Music soothes the soul

Music is known to soothe or energise the human soul. For many people, music is present throughout the life-span. People with dementia often suffer from symptoms of anxiety and agitation. Anxieties may include worrying, motor tension, autonomic hyperactivity, phobias, panic attacks. Under the latest legislation, there is more awareness from the staff’s approach in treating the symptoms of dementia without the use of chemical and physical restraints. Many health care providers recognise the moral rights of people they are caring for and are exploring non-pharmaceutical interventions such as music therapy. The understanding and implementation of how we can assist older people in health and also for their enjoyment are vital in modern care times.

Music is widely accepted to alter the physical, emotional and social behaviours to obtain optimum levels of capabilities to function in everyday activities. Music, when heard, is analysed and processed by the frontal and premotor parts of the brain, and also activating our attention and working memory. Music is closely linked to a network of neurochemically charged limbic regions that regulate our emotions, arousal, and cognitive functioning. This is because the emotional and social impact of music during the younger years meant the development of one’s self-identity in the formation of interpersonal relationships, and learning how to manage stress and negative emotions. Therefore, music continues to play an essential role in ageing, where emotions and moods are both remembered and regulated. Often, people revisit emotions attached to their self-esteem and independence, as well as reducing their feelings of loneliness and isolation.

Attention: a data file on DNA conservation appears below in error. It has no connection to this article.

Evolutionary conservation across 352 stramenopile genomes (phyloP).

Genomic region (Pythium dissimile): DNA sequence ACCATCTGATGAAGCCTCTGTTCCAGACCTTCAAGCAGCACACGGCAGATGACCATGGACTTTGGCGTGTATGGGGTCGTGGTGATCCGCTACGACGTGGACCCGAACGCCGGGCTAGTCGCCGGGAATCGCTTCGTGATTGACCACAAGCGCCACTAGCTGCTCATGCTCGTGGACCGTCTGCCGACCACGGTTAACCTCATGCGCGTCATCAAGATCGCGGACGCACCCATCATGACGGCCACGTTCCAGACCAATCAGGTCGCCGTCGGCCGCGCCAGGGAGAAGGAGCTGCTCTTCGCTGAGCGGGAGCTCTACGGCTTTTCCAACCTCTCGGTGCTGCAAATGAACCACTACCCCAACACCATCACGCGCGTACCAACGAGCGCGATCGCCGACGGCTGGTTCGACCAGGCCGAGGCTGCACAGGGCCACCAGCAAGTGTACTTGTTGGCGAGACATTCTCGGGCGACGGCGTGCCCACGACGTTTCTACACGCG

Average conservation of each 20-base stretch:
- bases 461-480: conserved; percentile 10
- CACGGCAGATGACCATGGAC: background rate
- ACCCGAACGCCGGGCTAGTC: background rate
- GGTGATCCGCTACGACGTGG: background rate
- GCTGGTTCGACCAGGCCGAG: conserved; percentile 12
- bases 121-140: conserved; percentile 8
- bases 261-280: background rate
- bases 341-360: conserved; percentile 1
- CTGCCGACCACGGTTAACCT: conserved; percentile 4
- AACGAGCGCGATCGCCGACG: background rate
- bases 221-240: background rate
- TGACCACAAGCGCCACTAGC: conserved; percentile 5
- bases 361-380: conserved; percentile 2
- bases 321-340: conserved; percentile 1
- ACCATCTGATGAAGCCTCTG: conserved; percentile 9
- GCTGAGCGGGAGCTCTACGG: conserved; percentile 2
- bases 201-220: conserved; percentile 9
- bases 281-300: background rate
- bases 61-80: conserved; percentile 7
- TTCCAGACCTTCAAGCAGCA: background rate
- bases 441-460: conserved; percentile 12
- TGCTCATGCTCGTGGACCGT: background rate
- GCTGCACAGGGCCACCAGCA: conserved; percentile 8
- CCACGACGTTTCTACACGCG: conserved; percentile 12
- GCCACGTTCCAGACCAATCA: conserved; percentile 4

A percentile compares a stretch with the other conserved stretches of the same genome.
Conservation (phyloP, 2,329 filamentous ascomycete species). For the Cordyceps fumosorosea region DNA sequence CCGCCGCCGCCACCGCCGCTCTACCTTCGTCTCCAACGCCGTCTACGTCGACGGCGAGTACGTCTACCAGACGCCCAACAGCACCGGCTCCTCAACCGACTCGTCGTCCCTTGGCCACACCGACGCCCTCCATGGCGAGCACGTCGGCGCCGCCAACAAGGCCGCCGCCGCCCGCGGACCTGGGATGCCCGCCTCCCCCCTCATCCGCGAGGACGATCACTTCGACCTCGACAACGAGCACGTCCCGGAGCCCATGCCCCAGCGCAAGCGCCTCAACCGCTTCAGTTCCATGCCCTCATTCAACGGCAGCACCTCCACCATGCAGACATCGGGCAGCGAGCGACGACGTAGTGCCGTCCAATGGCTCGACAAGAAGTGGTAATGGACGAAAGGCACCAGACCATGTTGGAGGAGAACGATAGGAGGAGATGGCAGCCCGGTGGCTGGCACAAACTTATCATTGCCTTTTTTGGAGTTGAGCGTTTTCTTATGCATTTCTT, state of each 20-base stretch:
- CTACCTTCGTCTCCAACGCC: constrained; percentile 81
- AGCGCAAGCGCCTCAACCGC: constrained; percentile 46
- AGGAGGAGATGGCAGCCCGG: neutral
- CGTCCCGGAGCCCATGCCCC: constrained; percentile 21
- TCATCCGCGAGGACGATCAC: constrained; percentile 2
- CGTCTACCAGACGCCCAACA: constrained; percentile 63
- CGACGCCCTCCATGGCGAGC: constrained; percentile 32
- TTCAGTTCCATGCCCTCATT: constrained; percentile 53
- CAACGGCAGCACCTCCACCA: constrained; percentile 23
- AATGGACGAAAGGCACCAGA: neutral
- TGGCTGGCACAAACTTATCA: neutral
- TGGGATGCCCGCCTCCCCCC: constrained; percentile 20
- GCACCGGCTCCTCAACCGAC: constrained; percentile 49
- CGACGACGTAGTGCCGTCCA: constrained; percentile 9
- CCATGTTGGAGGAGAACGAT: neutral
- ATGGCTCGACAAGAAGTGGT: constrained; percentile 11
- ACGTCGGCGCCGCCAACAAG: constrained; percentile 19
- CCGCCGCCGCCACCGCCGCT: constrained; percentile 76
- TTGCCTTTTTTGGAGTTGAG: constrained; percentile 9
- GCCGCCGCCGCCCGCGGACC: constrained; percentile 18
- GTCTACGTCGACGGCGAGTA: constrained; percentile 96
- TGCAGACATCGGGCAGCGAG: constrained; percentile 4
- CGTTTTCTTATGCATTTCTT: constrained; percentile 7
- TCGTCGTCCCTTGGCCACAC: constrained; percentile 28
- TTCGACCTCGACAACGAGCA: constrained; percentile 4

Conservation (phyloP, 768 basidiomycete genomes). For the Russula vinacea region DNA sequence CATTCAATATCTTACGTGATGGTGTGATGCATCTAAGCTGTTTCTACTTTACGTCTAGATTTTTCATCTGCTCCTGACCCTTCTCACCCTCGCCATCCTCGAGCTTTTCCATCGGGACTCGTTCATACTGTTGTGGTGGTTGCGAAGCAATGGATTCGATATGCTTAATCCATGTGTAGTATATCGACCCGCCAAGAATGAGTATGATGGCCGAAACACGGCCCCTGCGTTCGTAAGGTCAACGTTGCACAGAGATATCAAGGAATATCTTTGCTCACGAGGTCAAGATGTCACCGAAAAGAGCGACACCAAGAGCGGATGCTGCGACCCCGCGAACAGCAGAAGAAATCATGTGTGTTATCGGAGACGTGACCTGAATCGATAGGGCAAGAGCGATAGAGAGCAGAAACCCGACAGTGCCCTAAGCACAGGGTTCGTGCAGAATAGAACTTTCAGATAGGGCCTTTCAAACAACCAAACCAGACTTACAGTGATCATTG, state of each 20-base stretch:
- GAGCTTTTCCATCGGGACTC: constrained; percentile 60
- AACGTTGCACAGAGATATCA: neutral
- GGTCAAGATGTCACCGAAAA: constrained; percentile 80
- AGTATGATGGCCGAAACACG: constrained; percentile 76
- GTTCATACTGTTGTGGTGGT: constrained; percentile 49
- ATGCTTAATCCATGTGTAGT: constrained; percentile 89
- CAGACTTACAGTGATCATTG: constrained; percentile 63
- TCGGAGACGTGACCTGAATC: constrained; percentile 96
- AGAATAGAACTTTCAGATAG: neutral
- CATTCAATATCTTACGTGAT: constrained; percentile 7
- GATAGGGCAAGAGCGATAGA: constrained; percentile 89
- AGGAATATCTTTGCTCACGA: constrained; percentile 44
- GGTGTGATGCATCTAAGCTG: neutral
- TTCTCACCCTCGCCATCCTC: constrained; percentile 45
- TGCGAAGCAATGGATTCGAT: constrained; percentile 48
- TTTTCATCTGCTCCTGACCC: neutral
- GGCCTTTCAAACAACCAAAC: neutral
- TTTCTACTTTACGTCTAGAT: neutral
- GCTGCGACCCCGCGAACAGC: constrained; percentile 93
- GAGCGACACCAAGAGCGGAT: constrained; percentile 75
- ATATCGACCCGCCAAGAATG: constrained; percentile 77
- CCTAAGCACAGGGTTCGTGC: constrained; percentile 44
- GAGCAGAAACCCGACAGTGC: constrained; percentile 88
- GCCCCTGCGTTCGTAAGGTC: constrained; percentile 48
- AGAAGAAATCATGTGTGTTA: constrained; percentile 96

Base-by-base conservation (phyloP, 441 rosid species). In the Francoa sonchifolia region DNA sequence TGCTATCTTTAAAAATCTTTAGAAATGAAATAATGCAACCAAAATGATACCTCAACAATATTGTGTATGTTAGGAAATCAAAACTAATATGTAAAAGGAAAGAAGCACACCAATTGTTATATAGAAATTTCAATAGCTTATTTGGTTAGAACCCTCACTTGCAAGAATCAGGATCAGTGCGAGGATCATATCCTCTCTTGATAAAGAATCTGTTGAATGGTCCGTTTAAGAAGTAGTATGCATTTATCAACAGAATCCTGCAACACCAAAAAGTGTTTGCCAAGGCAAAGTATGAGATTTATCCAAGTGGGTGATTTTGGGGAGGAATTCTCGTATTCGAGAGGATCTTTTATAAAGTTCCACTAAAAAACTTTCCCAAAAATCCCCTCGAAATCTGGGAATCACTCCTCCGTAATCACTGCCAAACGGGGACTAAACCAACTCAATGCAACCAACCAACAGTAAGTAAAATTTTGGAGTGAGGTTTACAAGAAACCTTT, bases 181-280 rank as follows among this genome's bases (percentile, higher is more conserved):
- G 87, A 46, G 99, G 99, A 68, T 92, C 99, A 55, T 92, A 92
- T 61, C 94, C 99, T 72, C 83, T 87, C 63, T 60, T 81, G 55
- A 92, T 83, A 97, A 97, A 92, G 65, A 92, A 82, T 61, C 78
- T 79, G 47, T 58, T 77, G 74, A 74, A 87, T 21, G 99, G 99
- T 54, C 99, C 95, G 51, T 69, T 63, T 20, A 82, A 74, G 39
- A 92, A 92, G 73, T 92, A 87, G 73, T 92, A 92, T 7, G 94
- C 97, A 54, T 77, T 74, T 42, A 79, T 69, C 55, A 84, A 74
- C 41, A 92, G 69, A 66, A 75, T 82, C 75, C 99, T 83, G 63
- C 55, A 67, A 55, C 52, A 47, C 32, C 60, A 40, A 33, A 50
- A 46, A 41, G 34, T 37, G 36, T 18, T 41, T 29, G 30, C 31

Music is also used as a way of communicating with people with dementia because the part of the brain where music has been retained in people with dementia is the last to deteriorate (Vink et al., 2005). By including a schedule that introduces regular live music group therapy can aid in reducing agitation and anxieties. Music group activities, similar to reading group activity, are opportunities for people with dementia to improve on their speech and verbalisation behaviours.

For more details on KOPWA’s music intervention approach, contact us.